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Franciscan Alliance Hospitals Indianapolis Services Sleep Disorders Sleep Disorder and Sleep Testing FAQS
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FAQs about Sleep Disorders and Sleep Testing

Common Questions about Sleep Studies

 


How do I prepare for a sleep study?

Before your sleep study at the Franciscan St. Francis-Indianapolis Sleep Center, the Sleep Center staff will notify you of specific requirements for the day of your sleep study.
 
You will receive instructions about:
  • Caffeine and alcohol use
  • napping
  • hair care
  • medication usage
  • personal items to bring

How will I be able to sleep in this strange environment?

Rooms in the Franciscan St. Francis-Indianapolis Sleep Center] are private, comfortable and cozy, similar to a hotel room. 
 
While you will be attached to a series of wires, those wires will be grouped into a single location near your head, minimizing their interference with your movements. The wires will be inserted into a single box and are easily detached from the box by our technologists if you need to get up to use the restroom during the study.
 
Most patients are able to fall asleep as they normally would at home.
 

What happens during a sleep study?

During a sleep study, elastic belts will be placed around your chest and abdomen to measure your breathing. A clip will be placed on your finger or earlobe to monitor the oxygen level in your blood as well as your heart rate. And about two dozen painless sensors will be applied to your body’s skin and head to monitor your sleep, brain and body activities.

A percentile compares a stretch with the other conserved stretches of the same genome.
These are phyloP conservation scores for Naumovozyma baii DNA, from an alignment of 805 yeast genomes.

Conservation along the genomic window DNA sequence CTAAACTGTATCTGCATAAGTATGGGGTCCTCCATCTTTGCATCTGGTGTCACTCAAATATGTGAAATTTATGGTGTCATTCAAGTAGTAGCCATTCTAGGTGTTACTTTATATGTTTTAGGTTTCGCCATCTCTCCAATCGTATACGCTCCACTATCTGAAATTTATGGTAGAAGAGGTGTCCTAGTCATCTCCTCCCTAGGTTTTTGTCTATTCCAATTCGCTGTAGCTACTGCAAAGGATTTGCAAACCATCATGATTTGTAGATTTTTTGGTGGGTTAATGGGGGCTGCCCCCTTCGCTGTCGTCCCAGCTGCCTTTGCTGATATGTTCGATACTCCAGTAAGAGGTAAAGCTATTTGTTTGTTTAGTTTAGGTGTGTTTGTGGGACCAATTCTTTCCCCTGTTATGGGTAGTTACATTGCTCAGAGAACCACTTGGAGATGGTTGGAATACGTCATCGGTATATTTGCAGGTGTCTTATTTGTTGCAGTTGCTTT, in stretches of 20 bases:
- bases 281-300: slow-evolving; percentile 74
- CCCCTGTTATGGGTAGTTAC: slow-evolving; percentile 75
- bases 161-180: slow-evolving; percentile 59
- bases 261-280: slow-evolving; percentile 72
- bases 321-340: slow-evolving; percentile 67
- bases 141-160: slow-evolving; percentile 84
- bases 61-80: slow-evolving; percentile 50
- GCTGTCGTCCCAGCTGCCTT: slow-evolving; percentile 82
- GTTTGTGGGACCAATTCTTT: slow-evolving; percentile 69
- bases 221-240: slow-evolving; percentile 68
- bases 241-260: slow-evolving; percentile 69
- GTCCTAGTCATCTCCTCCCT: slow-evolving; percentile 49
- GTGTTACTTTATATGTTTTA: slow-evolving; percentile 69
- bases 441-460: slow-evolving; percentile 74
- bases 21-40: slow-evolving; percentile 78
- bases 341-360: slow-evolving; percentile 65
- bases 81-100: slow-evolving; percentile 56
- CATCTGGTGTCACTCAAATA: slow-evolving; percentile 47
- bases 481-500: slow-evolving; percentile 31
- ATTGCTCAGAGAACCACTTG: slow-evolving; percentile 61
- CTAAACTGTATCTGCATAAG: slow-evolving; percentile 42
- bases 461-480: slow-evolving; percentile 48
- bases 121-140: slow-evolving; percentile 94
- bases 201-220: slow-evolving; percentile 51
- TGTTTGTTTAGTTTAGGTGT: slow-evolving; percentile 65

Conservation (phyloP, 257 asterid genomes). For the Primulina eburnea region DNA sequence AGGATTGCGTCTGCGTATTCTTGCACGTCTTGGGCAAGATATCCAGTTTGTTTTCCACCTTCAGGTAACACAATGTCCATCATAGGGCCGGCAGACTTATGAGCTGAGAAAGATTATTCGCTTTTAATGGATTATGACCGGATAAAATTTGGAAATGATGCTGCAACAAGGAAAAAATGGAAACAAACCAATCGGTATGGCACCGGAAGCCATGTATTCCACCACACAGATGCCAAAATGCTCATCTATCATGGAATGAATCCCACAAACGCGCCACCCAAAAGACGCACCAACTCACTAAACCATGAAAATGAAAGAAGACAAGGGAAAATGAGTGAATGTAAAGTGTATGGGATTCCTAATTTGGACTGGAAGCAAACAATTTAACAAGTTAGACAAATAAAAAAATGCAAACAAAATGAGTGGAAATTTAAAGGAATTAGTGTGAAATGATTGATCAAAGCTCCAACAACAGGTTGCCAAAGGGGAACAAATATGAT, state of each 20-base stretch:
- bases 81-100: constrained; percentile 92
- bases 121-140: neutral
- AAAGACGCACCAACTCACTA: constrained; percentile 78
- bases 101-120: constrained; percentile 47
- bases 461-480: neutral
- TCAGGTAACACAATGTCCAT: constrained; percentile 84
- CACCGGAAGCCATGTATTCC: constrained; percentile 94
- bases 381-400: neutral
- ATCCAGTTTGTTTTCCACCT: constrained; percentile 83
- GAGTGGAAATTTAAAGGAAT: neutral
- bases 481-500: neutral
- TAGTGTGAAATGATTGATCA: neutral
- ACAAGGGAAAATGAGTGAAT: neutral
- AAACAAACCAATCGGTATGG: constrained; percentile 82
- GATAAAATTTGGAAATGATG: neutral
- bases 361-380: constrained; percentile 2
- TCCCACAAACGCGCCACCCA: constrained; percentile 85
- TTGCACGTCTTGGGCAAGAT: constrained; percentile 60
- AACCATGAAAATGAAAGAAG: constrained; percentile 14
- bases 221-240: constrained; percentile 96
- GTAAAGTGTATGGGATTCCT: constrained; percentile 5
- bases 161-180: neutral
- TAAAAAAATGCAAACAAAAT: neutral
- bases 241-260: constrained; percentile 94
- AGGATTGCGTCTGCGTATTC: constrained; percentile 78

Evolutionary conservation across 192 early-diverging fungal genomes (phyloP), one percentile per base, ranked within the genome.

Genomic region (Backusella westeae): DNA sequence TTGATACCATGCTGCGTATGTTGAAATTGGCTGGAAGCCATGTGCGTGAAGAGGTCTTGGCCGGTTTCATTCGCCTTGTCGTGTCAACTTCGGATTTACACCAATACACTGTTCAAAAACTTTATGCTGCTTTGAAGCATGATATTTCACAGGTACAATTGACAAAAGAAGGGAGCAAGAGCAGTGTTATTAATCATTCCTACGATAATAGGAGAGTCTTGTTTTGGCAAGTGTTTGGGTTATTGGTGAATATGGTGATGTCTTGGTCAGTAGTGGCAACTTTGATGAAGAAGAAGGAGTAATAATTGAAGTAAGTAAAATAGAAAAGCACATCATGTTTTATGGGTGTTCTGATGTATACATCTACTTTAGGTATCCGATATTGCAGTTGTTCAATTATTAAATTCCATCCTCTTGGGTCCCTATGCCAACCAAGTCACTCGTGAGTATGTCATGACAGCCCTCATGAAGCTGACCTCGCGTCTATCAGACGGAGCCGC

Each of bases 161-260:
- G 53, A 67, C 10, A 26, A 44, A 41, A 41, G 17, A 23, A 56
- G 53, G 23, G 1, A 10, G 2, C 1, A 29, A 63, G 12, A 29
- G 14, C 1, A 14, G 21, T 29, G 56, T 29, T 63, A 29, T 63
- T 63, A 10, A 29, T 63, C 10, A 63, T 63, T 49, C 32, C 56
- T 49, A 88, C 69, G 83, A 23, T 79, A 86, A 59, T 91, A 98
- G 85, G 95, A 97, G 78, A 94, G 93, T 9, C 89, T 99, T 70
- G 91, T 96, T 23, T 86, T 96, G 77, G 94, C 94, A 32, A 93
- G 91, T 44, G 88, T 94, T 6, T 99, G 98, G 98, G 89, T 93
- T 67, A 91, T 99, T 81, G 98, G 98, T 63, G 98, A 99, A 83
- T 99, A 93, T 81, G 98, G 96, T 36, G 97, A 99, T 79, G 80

These sensors monitor:
  • Brain waves
  • Muscle, eye and leg movements
  • Breathing through nose and mouth
  • Snoring
  • Heart rate

The sleep study will be performed during your regular sleeping schedule. You will be able to sleep as you normally do – in the same position and able to roll over as needed. You also will be able to get up to use the bathroom if needed.

Our technologists will monitor your sleep patterns throughout the night, making sure you are safe and identifying any immediately noticeable sleep problems. If our technician observes a breathing problem during your sleep, he or she might wake you and ask you to try a positive airway pressure (PAP) device [sfI-services-sleeplab-sleep testing-pap tritation] to treat the problem while you sleep.

Your sleep will be videotaped for further analysis by our sleep center staff. All testing equipment (other than the wires attached to you) is in another room, separate from the sleeping room.

Some patients might be nervous or unable to get comfortable as quickly as usual. The sleep specialist recognizes that your sleep at our center is not exactly like your sleep at home. However, this should not affect the results of your sleep study.

 

What happens after my sleep study?

A sleep study is a complex study that requires analysis and interpretation of a large amount of data by specially trained professionals. A sleep technologist scores the data, and then a sleep specialist interprets it. The process involves as many as 1,000 or more pages of data that must be reviewed. The process takes time, so results will not be immediately available. Our staff will give you an approximate timeline of when you can expect to hear the results.
 
You may be asked to schedule a follow-up appointment to discuss your results. Or you might receive your results by phone. If you were referred to our sleep center by your primary care physician, you should also discuss the results with him or her.